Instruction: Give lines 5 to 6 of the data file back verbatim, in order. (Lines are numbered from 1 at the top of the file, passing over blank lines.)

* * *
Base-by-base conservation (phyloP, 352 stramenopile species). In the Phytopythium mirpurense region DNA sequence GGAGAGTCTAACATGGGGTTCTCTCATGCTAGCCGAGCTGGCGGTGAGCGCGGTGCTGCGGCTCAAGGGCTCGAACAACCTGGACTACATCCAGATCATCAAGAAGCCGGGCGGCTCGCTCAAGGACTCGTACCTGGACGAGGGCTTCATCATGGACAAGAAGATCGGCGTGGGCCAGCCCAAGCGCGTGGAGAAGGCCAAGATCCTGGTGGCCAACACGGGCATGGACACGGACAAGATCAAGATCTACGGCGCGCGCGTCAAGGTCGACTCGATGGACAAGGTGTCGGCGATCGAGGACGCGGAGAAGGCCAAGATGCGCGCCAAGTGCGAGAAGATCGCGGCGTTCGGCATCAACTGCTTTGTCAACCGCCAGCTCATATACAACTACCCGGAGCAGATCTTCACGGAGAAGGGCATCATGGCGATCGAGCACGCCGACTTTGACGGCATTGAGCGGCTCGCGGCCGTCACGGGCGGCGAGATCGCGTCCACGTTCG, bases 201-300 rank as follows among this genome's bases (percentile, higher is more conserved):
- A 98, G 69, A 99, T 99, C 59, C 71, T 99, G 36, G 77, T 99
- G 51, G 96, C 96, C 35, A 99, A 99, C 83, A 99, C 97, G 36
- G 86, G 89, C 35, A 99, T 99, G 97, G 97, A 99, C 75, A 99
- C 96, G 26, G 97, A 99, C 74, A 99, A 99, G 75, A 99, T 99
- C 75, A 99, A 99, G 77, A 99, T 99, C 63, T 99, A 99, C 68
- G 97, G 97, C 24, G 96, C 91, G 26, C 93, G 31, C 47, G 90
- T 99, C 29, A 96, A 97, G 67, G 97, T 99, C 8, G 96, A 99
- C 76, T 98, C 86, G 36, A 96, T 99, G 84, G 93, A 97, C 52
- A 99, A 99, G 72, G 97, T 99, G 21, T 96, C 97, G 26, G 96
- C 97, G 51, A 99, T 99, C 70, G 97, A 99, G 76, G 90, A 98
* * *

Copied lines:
- C 96, G 26, G 97, A 99, C 74, A 99, A 99, G 75, A 99, T 99
- C 75, A 99, A 99, G 77, A 99, T 99, C 63, T 99, A 99, C 68